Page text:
A Atherosclerosis is the main cause of suffering and disability of the peripheral vascular disease patient, making it a significant part of vascular surgery care and intervention. It is a progressive disease. Arteries harden and narrow, so that in some areas blood circulation is completely blocked. Cerebrovascular disease; mesenteric ischaemia; renovascular hypertension; upper and lower limb ischaemia.
When affected the arteries of the lower limbs the patient may experience intermittent claudication (pain in legs when walking), hair loss, atrophy of nails and muscles and even impotence. Critical conditions may arise in advanced stages, such as non-healing ulcers which may culminate in cases of gangrene in the limbs. Many patients require revascularization procedures on the limbs, which may take the form of direct surgery (unblocking of arteries, bypass) or endovascular procedures (angioplasty/stenting).
Extracranial cerebrovascular disease and consequent revascularization surgery, from the carotid and supra-aortic trunks, may help avoid a significant number of strokes before cerebral infarction occurs. Carotid arteries and vertebral arteries, located in the neck, provide the bloodflow to the brain. The clogging (stenosis) of these arteries may cause stroke. Symptoms may include visual disturbance, transient paralysis and fainting (transient ischaemia attack) or neurological deficit (cerebral infarction). When these symptoms are observed, their causes must be identified as soon as possible in order to begin treatment. To this end, there are various additional diagnosis methods available, such as the carotid Doppler ultrasound scan, CT scan, MRI and arteriography. Treatment may be medical or surgical, depending on the degree of clogging of the arteries and the seriousness of the clinical situation.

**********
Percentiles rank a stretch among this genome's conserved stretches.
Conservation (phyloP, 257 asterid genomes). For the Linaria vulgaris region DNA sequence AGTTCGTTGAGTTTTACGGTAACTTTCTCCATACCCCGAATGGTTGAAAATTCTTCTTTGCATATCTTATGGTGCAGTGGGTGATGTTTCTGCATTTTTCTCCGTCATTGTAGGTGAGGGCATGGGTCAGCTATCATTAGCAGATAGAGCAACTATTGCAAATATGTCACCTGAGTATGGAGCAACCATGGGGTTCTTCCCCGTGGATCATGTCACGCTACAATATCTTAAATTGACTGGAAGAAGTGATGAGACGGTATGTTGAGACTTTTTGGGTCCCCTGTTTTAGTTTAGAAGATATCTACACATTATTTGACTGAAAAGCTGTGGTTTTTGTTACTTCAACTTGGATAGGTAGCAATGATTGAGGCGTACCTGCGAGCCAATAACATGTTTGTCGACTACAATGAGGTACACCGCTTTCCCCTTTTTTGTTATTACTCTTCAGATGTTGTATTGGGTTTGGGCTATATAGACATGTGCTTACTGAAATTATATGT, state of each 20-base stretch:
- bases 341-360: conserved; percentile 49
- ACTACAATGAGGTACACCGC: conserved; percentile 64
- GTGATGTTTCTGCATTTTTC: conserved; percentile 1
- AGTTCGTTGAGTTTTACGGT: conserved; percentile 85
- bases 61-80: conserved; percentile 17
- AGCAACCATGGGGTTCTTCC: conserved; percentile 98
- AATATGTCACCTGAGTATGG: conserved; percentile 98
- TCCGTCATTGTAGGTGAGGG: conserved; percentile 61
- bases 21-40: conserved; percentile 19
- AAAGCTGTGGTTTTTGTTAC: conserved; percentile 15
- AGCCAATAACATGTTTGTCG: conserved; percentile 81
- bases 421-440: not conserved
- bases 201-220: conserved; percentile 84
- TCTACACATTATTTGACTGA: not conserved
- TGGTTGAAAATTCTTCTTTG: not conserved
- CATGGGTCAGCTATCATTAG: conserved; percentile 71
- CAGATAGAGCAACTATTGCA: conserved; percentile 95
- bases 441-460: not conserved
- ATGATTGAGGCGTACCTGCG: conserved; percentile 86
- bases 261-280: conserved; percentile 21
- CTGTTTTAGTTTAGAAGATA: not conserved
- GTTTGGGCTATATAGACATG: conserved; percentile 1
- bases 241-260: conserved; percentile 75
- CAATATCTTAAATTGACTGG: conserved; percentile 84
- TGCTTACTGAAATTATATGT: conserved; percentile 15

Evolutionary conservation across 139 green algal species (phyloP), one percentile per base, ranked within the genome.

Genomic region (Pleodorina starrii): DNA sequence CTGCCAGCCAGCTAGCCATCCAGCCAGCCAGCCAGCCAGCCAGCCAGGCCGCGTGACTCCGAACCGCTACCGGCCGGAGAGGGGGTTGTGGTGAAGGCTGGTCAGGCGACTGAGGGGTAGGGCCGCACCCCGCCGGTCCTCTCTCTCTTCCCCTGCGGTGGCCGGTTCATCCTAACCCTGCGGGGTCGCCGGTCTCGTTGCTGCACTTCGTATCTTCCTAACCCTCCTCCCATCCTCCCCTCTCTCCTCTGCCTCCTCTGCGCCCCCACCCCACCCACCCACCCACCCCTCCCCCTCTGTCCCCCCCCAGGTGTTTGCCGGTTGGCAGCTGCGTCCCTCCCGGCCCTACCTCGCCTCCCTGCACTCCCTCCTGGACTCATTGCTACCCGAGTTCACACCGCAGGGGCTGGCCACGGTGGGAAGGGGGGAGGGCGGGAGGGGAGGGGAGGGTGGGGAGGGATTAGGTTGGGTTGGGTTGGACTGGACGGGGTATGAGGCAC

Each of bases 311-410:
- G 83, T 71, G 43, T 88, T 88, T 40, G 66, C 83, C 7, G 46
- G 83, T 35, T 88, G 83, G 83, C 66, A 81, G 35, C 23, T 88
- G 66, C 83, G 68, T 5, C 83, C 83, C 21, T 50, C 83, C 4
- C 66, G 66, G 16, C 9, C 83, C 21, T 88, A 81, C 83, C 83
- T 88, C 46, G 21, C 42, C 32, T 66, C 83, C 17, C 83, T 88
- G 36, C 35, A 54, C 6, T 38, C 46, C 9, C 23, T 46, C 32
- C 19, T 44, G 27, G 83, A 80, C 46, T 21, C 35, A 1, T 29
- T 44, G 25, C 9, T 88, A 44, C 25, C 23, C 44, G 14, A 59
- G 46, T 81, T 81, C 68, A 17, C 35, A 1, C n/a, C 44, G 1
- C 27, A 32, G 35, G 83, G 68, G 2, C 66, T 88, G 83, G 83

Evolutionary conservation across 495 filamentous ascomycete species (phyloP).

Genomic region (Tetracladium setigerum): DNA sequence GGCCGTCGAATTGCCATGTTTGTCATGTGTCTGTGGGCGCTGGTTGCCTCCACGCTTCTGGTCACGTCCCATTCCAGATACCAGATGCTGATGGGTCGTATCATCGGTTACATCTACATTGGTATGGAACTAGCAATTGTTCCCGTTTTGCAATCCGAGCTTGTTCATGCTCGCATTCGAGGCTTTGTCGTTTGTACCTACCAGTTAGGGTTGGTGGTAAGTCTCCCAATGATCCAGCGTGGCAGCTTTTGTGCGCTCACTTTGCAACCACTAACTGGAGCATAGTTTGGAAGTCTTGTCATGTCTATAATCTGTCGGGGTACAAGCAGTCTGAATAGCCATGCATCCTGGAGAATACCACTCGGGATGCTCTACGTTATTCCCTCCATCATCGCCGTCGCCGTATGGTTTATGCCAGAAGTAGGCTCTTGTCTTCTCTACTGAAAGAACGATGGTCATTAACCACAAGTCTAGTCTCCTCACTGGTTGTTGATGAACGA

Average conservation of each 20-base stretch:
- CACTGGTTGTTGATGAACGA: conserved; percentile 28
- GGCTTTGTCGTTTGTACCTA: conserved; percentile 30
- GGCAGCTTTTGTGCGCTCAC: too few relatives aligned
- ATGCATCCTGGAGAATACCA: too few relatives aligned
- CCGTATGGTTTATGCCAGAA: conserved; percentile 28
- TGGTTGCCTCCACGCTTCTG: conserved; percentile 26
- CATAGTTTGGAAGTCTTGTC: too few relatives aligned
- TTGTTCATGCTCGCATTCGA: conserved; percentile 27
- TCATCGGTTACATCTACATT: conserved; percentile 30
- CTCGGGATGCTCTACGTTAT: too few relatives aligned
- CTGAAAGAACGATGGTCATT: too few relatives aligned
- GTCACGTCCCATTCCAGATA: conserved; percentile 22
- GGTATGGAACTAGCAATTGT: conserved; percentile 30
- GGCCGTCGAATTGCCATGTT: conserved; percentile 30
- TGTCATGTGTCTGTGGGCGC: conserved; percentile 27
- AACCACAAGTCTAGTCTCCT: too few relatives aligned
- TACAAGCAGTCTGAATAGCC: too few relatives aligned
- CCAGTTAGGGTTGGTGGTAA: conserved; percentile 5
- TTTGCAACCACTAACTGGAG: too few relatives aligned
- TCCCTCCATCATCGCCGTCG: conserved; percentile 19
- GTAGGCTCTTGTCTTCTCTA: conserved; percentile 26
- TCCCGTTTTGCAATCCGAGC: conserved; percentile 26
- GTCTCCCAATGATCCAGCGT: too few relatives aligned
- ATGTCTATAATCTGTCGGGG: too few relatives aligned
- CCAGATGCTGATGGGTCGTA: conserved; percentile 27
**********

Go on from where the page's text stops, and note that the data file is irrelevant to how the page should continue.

Aortic and peripheral aneurysms are also manifestations of degenerative atherosclerosis of the artery wall. The definition of aneurysm is the abnormal and permanent dilation of a certain segment of the artery. Any artery may be affected by this disease, however it is the infra-renal segment of the aorta which is most commonly affected by this condition. Aortic aneurysm is generally asymptomatic. The main complication is rupture, a situation which is always extremely serious and which may culminate in the patient’s death. The growth of the aneurysm is progressive, but the rhythm with which it occurs is unpredictable. The appearance of symptoms, especially pain, may predict the occurrence of rupture. Diagnosis of aortic aneurysm is based on clinical data and requires a high level of suspicion supported by a complete and detailed physical examination. Elective treatment, whether by conventional surgery or endovascular approach (both good options depending on the patient), leads to minimal complications. Peripheral aneurysms are much less common than aortic aneurysms, but occasionally they occur in association with aortic aneurysms, especially with aneurysms of the popliteal artery. Timely treatment avoids serious complications such as thrombosis leading to acute lower limb ischaemia, rupture and compression of adjacent structures.